re-venge – n. retaliation for injuries or wrongs.
pre-venge – n. retaliation of injuries and wrongs…but before they happen.
I made up a word. “Prevenge.” I like to do that sometimes. Hey, Shakespeare does it. We’re both writers. So why not me?
Sometimes I make up words for fun. Sometimes, the word that I am looking for eludes me, a situation resulting partly from the fact that I’m old, and partly because, when I was sixty, I got mono, and though the mono eventually cleared up, it apparently took some of my words with it on its way out the door.)
This time, the word I need here, I am pretty certain, does not exist. So I made it up. “Prevenge.” (Hey! Maybe I can copyright it – like former Lakers coach Pat Riley copyrighted “Three-peat” – and whenever someone uses it, they’ll have to send me a nickel. Finally! A way to make money out of this blog.)
It was a one-time occurrence, as I am not an inherently vengeful, or a prevengeful, type of person. Still, I do not regret that it happened. A guy who does me wrong gets his comeuppance – after the fact or before, I don’t really care – and my faith in a just universe is (temporarily) renewed.
Here’s what happened.
While developing a series idea, I was partnered with a writer named Skip (not his real name), whose background was entirely in drama, albeit lightweight drama with amusing overtones. Skip and the star of the series he was currently working on had come up with an idea for a follow-up half-hour comedy. As a comedy specialist, I was brought onboard to make the show work. Which I did.
The series worked pretty successfully for a number of seasons. When it was prematurely cancelled, primarily because of what amounts to “negotiational malpractice” by a studio executive, on whom, by the way, I have gotten neither revenge nor prevenge. I once said about a person I did not care for, “I would put a curse on you, but you already have one – you’re you!” That would be punishment enough for the executive as well.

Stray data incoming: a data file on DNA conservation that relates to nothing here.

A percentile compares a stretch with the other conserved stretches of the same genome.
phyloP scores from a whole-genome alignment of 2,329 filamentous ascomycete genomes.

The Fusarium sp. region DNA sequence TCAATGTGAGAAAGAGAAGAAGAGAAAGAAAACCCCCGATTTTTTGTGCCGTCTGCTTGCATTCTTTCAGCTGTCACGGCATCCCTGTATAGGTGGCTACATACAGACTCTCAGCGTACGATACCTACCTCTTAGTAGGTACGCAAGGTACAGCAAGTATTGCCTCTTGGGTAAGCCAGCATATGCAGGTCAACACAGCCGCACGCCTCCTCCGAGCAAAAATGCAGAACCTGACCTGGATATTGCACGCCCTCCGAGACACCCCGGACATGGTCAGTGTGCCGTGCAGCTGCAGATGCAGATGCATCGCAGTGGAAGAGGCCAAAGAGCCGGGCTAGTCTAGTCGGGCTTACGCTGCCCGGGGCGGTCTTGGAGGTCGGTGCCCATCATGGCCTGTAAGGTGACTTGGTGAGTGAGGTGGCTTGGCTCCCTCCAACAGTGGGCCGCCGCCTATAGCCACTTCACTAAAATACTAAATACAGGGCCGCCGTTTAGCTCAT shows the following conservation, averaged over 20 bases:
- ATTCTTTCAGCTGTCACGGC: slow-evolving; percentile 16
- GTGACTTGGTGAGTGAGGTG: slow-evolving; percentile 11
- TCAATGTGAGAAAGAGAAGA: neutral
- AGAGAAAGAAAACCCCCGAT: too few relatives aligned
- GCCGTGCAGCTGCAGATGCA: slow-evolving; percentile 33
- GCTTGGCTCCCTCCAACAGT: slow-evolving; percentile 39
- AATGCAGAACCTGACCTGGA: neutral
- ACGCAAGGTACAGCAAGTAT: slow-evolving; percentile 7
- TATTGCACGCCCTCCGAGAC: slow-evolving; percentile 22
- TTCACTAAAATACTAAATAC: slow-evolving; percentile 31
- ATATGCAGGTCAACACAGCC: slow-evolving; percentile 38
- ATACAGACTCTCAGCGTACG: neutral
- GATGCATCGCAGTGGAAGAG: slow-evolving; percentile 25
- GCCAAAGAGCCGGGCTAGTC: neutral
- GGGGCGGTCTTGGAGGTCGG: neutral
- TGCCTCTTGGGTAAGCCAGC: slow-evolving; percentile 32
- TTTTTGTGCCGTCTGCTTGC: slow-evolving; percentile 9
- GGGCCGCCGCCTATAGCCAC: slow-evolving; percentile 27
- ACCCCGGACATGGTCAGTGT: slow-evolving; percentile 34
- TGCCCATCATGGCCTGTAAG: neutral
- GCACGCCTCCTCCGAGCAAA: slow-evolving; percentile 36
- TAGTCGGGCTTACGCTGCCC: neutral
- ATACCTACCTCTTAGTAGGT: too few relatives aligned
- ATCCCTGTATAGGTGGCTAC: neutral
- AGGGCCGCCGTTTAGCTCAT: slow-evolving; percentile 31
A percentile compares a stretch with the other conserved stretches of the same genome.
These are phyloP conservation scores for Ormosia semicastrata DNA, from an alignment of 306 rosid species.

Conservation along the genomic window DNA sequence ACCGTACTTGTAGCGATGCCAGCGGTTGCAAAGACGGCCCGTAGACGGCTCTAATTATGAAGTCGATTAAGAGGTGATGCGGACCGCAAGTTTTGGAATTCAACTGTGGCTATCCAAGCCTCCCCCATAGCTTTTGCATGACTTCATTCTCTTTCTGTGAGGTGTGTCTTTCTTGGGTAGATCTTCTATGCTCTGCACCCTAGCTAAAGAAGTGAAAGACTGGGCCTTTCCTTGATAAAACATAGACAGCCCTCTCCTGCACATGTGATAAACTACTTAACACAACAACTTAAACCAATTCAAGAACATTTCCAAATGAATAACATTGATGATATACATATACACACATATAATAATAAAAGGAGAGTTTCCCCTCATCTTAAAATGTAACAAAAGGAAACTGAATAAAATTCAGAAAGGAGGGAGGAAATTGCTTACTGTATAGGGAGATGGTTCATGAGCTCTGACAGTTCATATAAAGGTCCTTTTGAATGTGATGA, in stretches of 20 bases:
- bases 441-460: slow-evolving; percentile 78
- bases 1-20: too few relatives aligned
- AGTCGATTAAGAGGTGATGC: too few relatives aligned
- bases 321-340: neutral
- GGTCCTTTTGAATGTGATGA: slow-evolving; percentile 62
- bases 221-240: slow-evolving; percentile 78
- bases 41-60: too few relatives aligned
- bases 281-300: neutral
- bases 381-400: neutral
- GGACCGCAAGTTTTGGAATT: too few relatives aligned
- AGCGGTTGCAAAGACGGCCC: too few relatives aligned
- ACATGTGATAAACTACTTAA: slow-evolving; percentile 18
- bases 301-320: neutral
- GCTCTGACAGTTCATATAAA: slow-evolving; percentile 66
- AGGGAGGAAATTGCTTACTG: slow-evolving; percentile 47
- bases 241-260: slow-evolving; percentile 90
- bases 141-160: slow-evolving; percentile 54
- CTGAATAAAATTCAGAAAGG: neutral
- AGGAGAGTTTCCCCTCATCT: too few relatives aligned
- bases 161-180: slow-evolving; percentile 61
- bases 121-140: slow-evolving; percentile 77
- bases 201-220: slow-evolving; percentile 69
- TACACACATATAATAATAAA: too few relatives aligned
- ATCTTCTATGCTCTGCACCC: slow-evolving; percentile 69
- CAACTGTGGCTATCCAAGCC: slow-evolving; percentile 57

Anyway, I left the series after its first season, heading back to my office to make up ideas for other TV series and enjoy long, relaxing afternoon naps. Skip also left the show, but under less fortuitous circumstances. He was fired, for reasons unimportant to this narrative.
Anyway, some time later, I received a letter from Skip, with whom I’d had no contact since we’d both left the show. We had not parted on bad terms. It’s just that – a situation common in show business – when the project that brought them together terminates, the people on the production go their separate ways, and that’s that. (A Glorious Exception: Two Major Dad writers, both currently toiling on Mad Men, have remained joyously in my life for twenty-five years.)
Skip’s letter explains that, since the time that our working relationship ended, in an effort to shed an addiction, he has entered a “Twelve Step” program, where he has been making steady progress in his rehabilitation. Skip goes on to explain that he has now reached the eighth of the “Twelve Steps”, which involves “making amends with persons you have wronged.”